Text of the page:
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Response to NAEA Webinar: Contemporary Lesson Planning

My intention in teaching art was always to make myself happy as well as my students. It is because unless a teacher truly enjoys the class, so do students. In terms of that, thinking about yourself in the classroom and thinking about whether being a magician makes you pleasant or not, the answer would actually not. To manipulate students to produce nice but repeated cookie-cutter products without concerning their working process would result in all-the-same artworks hanging on the wall and that would be all, anything happened. No pleasure. Definitely, an art teacher should not be like a magician but have a great deal of creative role to let students engage creatively in the class to give them authenticity (Hathaway, 2013, p.11).

To organize a good art class, lesson planning is needed to set a comprehensive environment for the class so as to give the magic wand to students. The webinar, Contemporary Lesson Planning (National Art Education Association [NAEA], 2023) demonstrates how to construct an effective and creative lesson plan by introducing six seasoned teachers’ strategies, reflecting their own valuable insights to help organize a creative unit and lesson plan. I will briefly summarize the webinar focusing on fundamental principles to consider when a teacher sets a unit and lesson plan.

First and foremost, you should take care of the standards that reflect national, state, and sometimes local needs, which can be simplified to the big idea. A big idea refers to a universal and timeless concept that delivers a broad and discrete explanation of the topic (Baxter, 2019, The Art Project section, para. 8). These needs become objectives that develop into the content, material, teaching method, and assessment. Given those standards, big ideas, objectives, and the school and district curriculum, you can draft a unit and lesson plan. A unit is a broader concept having key concepts and essential ideas; a lesson is an individual class in the unit, that is, a unit has several lessons that help to achieve a unit objective. The architecture of unit and lesson plans consists of distinct parts that can be broken down into small parts. Here, the teacher’s role will devise each element and put them together into an organized plan.

In the webinar, all six presenters introduced their unique strategies to plan a lesson (NAEA, 2023). I was inspired by Leigh Drake’s creative projects making steampunk insects with fourth and fifth graders, Ashley Gonzalez’s fish mural project conducted with elementary students, teachers, and parents, and Ryan Twentey’s systematic approach to designing specific unit and lesson plans. Among these vibrant strategies, the approach that fits my interest was a choice-based art program, introduced by Alison Keener (the fourth presenter). She designs lesson plans based on the TAB (Teaching for Artistic Behavior) approach. TAB is based on the concept “The child is the artist,” and regards the teacher as a “facilitator.” They regard class as an art studio and try to organize the class setting similar to that of artists. In the studio-learning environment, students are encouraged to be problem-finders rather than problem-solvers. It helps students be more authenticated and motivated, that is, “having their magic wand on their hand” (Hathaway, 2013, p. 13). The interesting point was she used “bootcamps” to hone her curriculum. She uses the strategy of “Perceptual lesson planning” (Baxter, 2019, Introduction section, para. 11) to develop her lesson plan, in which teachers utilize visual elements such as doodle or post-it to show and organize their inspirations regarding the art lesson plan. By using visualization, she effectively initiated and developed the lesson idea for the real class. Furthermore, Keener’s usage of objective writing supplements to give structure to her TAB lesson helped to overcome the lack of structure, often criticized as a limitation of TAB.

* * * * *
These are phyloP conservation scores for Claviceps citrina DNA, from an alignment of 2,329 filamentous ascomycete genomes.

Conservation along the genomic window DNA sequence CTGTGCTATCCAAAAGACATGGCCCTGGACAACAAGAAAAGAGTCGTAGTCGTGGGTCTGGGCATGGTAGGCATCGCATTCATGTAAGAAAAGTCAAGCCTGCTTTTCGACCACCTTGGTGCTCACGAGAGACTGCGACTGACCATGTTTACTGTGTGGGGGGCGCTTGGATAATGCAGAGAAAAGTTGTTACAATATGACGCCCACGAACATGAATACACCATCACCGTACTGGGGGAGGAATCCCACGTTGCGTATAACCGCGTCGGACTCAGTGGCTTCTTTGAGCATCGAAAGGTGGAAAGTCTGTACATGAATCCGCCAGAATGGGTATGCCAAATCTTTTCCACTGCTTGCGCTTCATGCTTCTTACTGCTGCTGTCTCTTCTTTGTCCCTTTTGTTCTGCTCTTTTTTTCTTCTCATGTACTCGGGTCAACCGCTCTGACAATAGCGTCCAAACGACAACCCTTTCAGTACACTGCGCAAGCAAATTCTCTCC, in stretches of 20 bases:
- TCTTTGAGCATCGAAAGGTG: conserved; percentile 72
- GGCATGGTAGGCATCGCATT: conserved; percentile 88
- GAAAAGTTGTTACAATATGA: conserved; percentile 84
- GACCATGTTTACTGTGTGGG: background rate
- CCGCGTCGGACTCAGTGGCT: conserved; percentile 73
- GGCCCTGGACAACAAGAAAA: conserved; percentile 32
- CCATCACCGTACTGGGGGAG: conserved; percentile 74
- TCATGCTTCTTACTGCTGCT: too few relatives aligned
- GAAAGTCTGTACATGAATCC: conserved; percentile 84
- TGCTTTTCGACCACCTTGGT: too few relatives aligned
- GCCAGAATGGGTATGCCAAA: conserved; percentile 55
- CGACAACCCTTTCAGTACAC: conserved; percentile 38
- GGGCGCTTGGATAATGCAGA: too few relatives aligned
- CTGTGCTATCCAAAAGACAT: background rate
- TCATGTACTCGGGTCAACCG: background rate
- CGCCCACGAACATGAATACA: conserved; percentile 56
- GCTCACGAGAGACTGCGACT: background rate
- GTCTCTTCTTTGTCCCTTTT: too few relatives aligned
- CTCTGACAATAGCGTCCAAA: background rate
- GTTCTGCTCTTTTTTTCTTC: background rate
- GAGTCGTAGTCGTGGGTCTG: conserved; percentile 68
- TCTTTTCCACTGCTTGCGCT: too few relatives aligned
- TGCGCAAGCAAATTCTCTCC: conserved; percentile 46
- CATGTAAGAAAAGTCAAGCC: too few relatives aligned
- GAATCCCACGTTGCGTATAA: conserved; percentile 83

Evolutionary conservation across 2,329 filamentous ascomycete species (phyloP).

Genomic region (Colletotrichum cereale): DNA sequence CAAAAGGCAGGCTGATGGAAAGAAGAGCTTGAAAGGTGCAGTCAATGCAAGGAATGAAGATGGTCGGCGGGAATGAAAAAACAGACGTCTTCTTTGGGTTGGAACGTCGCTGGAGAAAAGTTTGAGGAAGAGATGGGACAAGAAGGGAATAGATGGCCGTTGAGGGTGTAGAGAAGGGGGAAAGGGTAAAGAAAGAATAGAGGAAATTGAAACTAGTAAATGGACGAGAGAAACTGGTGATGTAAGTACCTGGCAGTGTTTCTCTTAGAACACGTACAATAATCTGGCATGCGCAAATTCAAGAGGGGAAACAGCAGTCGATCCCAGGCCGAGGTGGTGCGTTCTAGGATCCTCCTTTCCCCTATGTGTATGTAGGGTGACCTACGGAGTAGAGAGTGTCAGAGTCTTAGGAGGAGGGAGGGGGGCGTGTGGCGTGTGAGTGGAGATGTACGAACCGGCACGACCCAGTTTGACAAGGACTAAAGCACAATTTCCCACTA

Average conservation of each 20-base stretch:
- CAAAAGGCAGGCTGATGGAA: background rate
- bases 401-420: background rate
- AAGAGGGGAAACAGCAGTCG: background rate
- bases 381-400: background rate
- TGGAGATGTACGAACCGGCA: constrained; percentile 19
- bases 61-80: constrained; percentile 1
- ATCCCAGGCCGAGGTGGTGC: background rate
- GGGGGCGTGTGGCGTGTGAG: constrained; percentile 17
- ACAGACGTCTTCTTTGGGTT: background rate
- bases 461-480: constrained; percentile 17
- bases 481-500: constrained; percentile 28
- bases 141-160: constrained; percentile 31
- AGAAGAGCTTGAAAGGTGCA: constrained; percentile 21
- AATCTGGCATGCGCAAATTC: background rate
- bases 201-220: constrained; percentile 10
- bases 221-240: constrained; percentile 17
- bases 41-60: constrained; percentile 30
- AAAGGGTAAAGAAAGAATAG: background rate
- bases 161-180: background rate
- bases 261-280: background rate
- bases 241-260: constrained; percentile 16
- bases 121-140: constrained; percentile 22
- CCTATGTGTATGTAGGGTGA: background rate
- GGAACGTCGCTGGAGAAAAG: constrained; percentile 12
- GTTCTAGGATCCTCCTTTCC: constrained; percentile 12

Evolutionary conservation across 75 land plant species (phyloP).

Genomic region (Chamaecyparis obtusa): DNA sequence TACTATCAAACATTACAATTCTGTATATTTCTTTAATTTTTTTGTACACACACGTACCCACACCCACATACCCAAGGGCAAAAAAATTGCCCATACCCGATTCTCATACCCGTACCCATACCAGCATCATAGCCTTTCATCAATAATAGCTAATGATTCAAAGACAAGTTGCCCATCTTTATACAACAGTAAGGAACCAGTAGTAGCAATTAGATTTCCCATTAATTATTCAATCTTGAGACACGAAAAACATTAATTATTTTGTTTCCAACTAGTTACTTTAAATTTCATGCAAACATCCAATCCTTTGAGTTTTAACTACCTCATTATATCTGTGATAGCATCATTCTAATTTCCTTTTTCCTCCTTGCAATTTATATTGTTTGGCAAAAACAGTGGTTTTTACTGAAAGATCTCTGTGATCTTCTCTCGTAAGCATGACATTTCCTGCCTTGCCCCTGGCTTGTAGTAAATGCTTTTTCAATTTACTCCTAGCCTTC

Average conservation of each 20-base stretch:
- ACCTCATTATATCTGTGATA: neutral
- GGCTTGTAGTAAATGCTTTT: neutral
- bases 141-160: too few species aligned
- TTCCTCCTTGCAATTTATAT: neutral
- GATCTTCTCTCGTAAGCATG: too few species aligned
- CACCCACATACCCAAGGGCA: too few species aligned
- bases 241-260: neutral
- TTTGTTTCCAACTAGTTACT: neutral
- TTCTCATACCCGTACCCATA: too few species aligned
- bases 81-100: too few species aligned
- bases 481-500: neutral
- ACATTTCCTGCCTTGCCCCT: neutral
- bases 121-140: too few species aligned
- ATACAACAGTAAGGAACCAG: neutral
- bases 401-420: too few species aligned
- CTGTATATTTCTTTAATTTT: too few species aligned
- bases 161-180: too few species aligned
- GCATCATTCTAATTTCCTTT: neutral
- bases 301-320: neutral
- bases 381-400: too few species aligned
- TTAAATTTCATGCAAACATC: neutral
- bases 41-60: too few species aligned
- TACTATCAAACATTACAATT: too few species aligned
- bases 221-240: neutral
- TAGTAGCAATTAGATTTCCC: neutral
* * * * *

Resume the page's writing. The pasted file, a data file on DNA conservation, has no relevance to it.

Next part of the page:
When thinking about the practical application of those strategies in an elementary school setting, Ryan Twentey’s structural approach can be helpful. As Baxter (2019) put it, context determines content of art classes (Vibrant Communities section, para. 4). That is, you should keep in mind primarily what students and what community area you are going to teach, since people taking art class might have various goals, concerns, and expectations and you should adjust your lesson to fit their needs.

Lesson plans are so trivialized that often regarded as simply filling in templates that already exist (Baxter, 2019, Introduction session, para. 7). In fact, however, designing a lesson plan is a creative activity that offers time and place for teachers to show their passion and the purpose of the lesson, which can result in a satisfactory art class. Consequently, to overcome the endangered art education which become marginalized as just luxury (Marshall, Stewart, & Thulson, 2021, Introduction section, para. 15), it will be important for art teachers to let go of ready-made curriculum, to invite the contemporary art making process to the classroom, and finally, to realize they play a crucial role on the creative growth of the students.


Baxter, K. (2019). Creating Vibrant Art Lesson Plans: A Teacher’s Sketchbook. Teachers College Press.

Hathaway, N. E. (2013). Smoke and Mirrors: Art Teacher as Magician. Art Education, 66:3, 9-15.

Marshall, J., Stewart, C., & Thulson, A. (2021). Teaching Contemporary Art with Young People: Themes in Art for K-12 Classrooms. Teachers College Press.

National Art Education Association. (2023, August 9). Contemporary Lesson Planning. Virtual Art Educators.

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